Wolfenstein: Enemy Territory
Developer: Splash Damage
Reviewed on PC
Windows System Requirements: Pentium III 600 MHz, 128 MB RAM, 32 MB 3D video card
Wolfenstein: Enemy Territory began life as a retail product, but when the single-player component (from another developer) failed to meet expectations, Activision decided to release Splash Damage's work on the multiplayer game as a free download. Enemy Territory is a stand alone game of goal-oriented, team-based multiplayer combat.
Enemy Territory is another game, like America's Army, that seeks to elude FI's rating system. Our recommendations are intended to convey a sense of value, but as a quality, free, stand-alone game, there's no question as to whether it's purchase-worthy. The only question is whether you should bother to download the game, and the answer is an unqualified "yes."
Enemy Territory is an extension of the multiplayer component of Return to Castle Wolfenstein (RtCW), and improves on that game's multiplayer in every way. The WWII theme remains, with Nazis on one side and American soldiers on the other. There are a variety of modes, but the most commonly played is "Campaign Mode," in which you can play through a North African or European series of missions. In either case, you play through three missions, with the campaign going to the side that wins two out of three. The maps are sophisticated and carefully designed, with more objectives and alternative routes than any of RtCW's maps.
Most maps are set up so that the defending side has a series of fallback positions – the longer you can hold out in one position, the less time you'll have to hold the next. Missions are complex – one has the Americans repairing and stealing a tank, driving the tank through a city (past barriers) to blast open a bank vault, after which they must steal the vault's gold and escape the city in a hijacked truck. Another mission requires the Nazis to control a rail network, moving cars back and forth to transport ammunition for an enormous railroad gun that must be fired. The campaigns require extensive teamwork, all the character classes, and are a lot of fun.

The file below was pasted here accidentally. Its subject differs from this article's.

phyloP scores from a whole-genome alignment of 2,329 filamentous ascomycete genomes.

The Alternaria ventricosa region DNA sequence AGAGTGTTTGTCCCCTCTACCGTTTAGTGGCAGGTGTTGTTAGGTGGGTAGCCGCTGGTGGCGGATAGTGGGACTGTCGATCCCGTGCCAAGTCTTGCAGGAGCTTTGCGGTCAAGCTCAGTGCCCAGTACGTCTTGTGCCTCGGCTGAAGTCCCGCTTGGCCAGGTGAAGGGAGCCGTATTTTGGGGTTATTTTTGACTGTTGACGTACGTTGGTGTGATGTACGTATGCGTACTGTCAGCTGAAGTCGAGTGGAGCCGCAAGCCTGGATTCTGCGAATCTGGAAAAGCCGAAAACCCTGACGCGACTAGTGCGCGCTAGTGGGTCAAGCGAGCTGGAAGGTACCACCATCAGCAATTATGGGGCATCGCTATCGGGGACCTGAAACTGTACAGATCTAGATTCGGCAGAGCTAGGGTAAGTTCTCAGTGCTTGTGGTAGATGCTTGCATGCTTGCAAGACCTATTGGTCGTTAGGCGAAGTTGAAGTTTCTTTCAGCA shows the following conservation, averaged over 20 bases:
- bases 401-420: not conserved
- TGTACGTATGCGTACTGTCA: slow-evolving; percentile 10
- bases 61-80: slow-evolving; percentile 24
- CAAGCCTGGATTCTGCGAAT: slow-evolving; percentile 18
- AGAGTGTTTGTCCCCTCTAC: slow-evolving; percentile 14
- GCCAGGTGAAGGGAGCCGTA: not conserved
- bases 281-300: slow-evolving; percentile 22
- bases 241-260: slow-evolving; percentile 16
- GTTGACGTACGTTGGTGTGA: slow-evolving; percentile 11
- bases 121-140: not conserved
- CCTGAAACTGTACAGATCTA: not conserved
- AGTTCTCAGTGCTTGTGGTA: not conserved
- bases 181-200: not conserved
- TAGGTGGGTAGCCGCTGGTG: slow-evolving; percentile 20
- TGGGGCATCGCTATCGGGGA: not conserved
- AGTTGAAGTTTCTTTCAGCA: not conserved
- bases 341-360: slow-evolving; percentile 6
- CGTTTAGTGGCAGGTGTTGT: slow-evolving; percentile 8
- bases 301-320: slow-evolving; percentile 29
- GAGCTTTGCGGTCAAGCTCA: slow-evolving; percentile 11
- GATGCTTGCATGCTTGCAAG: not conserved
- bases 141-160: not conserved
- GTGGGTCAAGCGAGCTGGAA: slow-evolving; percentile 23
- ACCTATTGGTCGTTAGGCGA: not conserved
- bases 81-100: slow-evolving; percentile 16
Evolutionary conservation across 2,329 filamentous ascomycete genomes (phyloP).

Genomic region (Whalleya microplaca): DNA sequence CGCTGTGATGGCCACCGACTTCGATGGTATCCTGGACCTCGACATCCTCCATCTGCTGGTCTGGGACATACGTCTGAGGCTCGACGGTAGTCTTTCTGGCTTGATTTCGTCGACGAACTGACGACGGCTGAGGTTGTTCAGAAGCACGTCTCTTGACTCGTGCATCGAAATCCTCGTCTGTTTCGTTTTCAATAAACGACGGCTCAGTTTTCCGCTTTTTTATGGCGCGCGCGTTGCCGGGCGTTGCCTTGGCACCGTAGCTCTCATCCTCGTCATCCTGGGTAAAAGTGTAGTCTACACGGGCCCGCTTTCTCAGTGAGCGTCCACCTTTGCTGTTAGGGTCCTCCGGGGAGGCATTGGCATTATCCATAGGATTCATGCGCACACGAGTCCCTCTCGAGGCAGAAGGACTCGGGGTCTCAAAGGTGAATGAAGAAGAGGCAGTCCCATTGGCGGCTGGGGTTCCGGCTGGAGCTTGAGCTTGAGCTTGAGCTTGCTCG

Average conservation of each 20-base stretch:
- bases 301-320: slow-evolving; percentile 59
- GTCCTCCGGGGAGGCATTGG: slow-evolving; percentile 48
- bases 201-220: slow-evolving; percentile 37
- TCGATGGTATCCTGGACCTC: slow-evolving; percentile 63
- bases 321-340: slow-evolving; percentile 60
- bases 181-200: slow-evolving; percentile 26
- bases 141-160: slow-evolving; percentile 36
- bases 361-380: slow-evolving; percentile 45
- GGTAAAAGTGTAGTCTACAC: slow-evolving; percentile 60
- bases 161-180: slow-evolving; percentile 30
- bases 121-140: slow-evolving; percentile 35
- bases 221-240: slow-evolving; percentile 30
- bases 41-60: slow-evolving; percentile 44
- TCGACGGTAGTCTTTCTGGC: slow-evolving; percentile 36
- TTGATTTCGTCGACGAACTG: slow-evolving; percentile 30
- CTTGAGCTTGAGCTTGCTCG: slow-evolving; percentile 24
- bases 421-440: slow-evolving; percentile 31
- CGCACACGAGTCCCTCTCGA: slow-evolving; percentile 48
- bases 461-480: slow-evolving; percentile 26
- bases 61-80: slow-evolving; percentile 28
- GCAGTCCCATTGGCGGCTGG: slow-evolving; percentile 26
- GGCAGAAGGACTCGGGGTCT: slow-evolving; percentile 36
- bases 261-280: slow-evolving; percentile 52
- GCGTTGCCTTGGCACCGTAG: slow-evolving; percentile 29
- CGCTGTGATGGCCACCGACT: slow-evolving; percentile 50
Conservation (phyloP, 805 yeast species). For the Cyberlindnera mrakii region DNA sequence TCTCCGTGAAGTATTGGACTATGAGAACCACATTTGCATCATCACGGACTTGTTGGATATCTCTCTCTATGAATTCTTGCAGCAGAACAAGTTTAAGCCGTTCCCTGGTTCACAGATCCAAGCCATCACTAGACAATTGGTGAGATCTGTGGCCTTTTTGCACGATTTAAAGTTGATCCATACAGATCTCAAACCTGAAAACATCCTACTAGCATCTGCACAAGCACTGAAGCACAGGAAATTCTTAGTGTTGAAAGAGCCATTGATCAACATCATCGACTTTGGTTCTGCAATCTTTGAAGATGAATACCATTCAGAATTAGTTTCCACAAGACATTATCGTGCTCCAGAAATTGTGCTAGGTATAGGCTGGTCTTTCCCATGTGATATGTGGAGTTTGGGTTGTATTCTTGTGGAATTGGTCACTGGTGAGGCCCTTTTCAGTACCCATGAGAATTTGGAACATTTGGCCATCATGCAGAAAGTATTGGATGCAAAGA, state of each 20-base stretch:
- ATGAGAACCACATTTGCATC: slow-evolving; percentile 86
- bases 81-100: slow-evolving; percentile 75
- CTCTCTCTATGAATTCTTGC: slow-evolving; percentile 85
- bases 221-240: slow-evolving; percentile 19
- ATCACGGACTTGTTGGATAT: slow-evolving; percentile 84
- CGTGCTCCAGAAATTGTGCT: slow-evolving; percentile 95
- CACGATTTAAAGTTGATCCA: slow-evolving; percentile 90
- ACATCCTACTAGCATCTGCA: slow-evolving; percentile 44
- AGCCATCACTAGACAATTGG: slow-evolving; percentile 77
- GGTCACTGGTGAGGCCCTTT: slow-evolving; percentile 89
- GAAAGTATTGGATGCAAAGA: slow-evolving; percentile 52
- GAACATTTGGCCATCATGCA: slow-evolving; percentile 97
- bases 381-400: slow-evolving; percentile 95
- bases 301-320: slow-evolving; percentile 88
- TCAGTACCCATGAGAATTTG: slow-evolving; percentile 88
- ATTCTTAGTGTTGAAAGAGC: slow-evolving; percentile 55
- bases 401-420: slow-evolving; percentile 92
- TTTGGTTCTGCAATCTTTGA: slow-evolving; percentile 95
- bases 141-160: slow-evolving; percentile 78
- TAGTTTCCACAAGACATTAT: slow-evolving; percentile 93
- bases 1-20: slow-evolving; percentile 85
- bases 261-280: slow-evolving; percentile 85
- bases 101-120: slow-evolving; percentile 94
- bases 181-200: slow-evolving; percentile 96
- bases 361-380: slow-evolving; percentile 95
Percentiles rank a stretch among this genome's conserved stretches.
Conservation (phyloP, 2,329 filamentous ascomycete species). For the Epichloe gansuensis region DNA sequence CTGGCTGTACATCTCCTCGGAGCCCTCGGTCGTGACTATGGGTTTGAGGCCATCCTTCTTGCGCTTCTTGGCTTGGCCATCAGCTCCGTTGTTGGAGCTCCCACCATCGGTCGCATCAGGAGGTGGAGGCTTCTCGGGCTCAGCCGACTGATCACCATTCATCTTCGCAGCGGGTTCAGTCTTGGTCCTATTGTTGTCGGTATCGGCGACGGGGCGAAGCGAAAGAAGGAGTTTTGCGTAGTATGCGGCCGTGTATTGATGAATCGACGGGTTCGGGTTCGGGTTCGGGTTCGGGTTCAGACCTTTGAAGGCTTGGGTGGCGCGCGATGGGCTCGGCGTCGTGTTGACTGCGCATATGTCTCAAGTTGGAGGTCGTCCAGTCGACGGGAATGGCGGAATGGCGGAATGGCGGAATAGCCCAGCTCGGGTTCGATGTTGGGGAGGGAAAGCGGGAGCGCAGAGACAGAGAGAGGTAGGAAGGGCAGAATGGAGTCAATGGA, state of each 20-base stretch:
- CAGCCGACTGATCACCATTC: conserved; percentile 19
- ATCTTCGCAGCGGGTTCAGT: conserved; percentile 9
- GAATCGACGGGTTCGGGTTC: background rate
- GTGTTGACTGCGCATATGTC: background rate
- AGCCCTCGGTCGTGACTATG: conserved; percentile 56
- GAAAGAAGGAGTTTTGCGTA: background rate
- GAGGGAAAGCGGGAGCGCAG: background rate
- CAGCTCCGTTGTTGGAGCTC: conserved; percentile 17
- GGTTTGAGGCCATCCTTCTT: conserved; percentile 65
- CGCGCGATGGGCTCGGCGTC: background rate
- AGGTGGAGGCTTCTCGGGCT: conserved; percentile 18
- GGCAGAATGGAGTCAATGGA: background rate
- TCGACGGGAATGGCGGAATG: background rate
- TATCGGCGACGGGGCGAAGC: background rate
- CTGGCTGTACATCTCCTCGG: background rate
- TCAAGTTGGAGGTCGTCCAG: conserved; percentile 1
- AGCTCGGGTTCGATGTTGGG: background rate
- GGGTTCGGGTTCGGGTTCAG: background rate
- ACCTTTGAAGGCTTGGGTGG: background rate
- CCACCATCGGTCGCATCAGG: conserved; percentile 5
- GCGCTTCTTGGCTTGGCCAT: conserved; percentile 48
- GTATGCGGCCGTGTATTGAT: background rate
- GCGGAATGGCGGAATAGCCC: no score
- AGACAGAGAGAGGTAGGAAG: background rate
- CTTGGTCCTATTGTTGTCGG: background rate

The Engineer, Soldier, Medic and Field Ops classes remain from RtCW (if you don't recognize the Field Ops, that's because they were called Lieutenants). Each of these classes has the same abilities as before: Medics can heal and revive fallen troops; Field Ops can call in artillery and air strikes; the Engineer can set demolition charges; and the Soldier can carry heavy weapons. The Engineer has the added ability to set land mines (although each side can only have ten in place at any given time), and the soldiers have a few new heavy weapons, including a mobile machine gun and a mortar. These changes add a lot of variety to play, but the addition of a Covert Ops class entirely transforms gameplay.
Covert Ops can spot mines, drop smoke grenades and have a satchel charge that can be detonated remotely, destroying many (but not all) objects that engineers can demolish. Most importantly, Covert Ops can steal uniforms to disguise themselves as the enemy. While in disguise, a Covert Op looks just like the enemy, and the opposing side is likely to mistake that operative for one of their own. That lets this class infiltrate vulnerable positions, open doors that would otherwise be inaccessible, and creates a sense of paranoia that enhances the drama of combat.
An experience system makes the campaigns even more interesting than the more basic RtCW play. Killing enemies or performing class-based objectives will improve your character, and give you a slight edge over your opponents. The fact that the edge is slight is vital. Too much of an advantage would create positive feedback in which the best players get the best advantage, preventing lesser gamers from participating. While the gains in experience help, they don't stop anyone from serving as a vital part of the team. Each character has a Light Weapons and Battle Sense skill, and then each class has a unique skill such as Heavy Weapons or Engineering. There are four levels of improvement for each skill, and most players will have difficulty surpassing the third level by the end of the campaign. As examples of the skill improvements, if you reach Battle Sense Level 3, you get 15% more health, and Light Weapons Level 4 will let you dual wield pistols akimbo.
The well thought-out classes, combined with the experience system over the course of a campaign, give the six maps in Enemy Territory replayability. Without more maps, the game probably won't stand the test of time, but it's a free, stand-alone download. As such, this is an extraordinary value, and a welcome gesture from the publisher. While Battlefield 1942 supplanted RtCW for WWII team-based combat for many, Enemy Territory is free, good for hours of fun, and (with its lower system requirements) a great alternative for gamers who lack the horsepower to run the more recent multiplayer title.